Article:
Day 9 Only got 7.5 miles further up the coast today. Woke up to uninspiring drizzle but calmer seas. After 2.5 hours paddling we landed for a break at Hunter Cove. By that time the wind had picked up again and the waves were pushing us onward (good) but in a way that felt destabilising to the boat (bad) pushing at our stern. The drizzle had materialised into rain and we pitched the tent on the beach for shelter. What had been planned as a lunch stop developed into a cozy afternoon reading and listening to the sounds of the place: humpbacks , oystercatchers, raven calling and the pitter patter of rain on the tent.
For the next day we decided we would set the alarm for 4.30am and if the weather looked good we would head off early to make some progress before the chance of the wind picking up in the afternoon again, as that seemed to be the weather pattern.
Day 10 Thankfully it was calm if cloudy at dawn and we enjoyed paddling in flat waters again heading steadily northwards up Muir Inlet to see Riggs Glacier where it dips its toe right into the fjord. Passing Wachusett Inlet, a harbor porpoise followed us for a while diving subtly in and out of the water. And finally we encountered our first little icebergs floating by accompanied by a marked dip in the sea temperature.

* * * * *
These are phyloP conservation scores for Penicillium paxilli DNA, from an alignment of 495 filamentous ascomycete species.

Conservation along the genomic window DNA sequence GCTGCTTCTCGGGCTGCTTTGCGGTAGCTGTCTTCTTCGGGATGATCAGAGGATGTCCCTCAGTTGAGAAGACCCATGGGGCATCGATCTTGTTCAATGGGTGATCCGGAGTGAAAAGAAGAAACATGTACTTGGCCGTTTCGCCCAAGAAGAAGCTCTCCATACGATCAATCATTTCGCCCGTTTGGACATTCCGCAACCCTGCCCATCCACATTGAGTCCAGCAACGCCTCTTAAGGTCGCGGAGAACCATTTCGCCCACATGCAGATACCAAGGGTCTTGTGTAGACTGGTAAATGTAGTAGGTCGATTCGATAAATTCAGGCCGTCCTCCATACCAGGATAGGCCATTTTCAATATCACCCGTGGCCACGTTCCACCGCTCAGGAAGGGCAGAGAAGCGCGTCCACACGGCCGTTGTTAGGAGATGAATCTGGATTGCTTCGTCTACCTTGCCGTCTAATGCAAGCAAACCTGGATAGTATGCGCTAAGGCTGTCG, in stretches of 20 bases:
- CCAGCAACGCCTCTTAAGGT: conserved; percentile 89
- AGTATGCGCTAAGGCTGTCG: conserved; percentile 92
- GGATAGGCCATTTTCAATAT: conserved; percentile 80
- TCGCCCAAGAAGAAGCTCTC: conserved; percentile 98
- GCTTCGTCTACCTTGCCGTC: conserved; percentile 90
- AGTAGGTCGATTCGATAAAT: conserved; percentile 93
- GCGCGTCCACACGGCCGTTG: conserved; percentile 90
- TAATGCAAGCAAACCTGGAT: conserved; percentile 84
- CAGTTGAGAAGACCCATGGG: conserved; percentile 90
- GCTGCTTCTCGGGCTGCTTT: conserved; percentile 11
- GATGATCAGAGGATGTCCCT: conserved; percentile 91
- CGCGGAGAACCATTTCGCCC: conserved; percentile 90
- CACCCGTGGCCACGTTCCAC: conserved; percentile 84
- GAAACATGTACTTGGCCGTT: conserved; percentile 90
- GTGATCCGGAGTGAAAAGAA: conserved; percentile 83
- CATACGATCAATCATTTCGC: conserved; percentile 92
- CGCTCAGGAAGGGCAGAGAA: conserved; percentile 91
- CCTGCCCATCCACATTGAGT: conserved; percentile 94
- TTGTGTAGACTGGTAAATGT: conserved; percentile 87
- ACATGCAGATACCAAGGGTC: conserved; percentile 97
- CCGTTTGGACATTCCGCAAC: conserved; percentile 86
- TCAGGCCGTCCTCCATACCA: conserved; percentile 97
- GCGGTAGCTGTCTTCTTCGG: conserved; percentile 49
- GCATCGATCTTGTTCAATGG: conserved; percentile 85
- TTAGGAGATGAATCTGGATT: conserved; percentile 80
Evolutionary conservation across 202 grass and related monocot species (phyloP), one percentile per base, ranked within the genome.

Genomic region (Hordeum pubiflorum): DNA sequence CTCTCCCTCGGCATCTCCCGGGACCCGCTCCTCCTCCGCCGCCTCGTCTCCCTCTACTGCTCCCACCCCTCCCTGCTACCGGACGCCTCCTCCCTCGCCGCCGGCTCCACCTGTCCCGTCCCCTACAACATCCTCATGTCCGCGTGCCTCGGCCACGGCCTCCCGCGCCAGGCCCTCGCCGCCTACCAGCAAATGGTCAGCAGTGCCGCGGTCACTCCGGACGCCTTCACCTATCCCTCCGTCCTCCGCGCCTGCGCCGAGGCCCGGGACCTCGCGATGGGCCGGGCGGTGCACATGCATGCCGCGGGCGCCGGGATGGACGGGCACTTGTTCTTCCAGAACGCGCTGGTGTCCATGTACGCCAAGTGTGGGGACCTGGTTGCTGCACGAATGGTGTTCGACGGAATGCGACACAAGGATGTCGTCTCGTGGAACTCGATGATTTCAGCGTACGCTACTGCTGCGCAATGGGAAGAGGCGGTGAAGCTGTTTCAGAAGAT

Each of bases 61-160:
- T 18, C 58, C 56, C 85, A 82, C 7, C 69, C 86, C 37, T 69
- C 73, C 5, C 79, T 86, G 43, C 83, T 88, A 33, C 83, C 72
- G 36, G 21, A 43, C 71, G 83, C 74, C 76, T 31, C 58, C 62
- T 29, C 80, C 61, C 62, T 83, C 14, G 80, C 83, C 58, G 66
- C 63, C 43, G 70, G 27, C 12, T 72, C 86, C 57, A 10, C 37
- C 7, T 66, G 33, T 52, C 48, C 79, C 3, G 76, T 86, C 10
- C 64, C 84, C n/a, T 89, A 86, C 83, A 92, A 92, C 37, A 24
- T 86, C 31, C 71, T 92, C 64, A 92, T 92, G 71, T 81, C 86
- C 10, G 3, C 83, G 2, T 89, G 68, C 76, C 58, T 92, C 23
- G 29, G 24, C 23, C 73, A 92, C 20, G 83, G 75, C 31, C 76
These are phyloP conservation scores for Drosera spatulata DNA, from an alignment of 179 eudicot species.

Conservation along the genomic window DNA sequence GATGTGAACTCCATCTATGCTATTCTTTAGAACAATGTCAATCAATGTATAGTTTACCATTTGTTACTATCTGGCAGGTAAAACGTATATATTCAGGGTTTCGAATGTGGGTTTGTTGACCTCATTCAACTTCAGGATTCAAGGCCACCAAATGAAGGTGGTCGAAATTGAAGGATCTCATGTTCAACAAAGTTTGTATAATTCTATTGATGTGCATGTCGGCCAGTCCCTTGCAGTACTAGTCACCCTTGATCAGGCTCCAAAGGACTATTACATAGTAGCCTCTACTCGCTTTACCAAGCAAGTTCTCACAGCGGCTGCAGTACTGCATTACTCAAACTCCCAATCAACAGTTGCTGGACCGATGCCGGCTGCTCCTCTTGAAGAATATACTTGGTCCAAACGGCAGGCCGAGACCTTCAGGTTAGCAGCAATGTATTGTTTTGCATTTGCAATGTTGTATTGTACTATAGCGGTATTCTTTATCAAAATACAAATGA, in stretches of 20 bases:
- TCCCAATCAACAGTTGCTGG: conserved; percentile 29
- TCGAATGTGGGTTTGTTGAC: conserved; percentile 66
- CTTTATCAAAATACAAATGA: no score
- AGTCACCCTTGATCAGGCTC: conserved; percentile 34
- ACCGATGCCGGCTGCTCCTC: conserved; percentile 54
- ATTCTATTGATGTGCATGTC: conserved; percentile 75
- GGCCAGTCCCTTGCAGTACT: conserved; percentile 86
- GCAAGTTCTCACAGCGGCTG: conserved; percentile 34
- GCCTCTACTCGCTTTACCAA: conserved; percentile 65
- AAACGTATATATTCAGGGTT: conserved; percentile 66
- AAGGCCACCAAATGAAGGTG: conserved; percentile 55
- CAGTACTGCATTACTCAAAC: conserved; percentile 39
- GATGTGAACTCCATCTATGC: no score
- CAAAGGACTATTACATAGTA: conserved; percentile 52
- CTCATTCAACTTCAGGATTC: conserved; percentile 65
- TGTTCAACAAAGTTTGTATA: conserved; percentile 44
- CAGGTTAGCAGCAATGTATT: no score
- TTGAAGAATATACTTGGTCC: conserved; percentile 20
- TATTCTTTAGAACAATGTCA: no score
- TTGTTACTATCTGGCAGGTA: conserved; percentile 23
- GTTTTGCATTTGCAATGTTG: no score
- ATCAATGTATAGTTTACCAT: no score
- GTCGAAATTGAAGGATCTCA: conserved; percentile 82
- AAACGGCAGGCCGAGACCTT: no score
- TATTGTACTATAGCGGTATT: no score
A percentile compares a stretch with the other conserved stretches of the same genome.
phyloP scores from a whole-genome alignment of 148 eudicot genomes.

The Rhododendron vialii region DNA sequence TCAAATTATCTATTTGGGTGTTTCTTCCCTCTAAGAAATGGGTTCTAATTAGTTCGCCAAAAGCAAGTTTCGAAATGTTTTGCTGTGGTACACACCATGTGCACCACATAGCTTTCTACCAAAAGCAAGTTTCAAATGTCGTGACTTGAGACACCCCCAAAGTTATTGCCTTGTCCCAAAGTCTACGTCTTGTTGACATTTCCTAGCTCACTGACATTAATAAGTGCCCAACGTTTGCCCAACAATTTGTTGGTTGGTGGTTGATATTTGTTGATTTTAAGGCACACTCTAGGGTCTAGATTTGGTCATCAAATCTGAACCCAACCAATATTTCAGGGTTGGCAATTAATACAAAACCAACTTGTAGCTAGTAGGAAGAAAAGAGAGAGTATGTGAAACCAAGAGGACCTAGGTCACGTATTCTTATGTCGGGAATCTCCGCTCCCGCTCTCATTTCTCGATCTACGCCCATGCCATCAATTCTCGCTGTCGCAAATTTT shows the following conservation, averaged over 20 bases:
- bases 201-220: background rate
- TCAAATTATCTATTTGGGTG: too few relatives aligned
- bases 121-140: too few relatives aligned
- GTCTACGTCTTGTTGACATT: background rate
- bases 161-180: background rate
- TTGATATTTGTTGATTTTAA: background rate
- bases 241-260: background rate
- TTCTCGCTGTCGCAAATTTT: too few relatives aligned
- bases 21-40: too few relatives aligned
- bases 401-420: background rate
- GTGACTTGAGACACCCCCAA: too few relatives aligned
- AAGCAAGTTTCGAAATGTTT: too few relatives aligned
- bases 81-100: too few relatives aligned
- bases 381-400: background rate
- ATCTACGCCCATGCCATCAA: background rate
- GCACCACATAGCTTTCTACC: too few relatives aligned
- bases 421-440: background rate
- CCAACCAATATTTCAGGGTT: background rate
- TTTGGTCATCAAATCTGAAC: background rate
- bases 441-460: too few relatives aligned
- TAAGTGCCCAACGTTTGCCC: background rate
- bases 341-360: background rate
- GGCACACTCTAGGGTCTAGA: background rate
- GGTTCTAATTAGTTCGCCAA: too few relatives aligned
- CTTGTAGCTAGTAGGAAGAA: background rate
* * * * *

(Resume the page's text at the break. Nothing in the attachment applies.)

Rounding Westdahl Point we noticed some interstadial tree stumps on the gravel slopes above. These are the upright remains of trees that have been burried in situ 4000-5000 years ago in deep silt deposits during the previous ice age and have thus been preserved. The silt is now eroding off to reveal these ancient trees again. John Muir saw these when he visited the area in the late 1800’s and recognised their glacial origins.
After a stop to collect more drinking water, the rain started again and we heard a rumble only to see rocks tumbling into the water from the cliff ahead of us- a reminder this is a dynamic environment! This was our cue to turn away east and head across the Muir Inlet for about 1 mile to reach the east shore and the Riggs – McBride glacier junction: two big tongues of ice decending down into the fjord.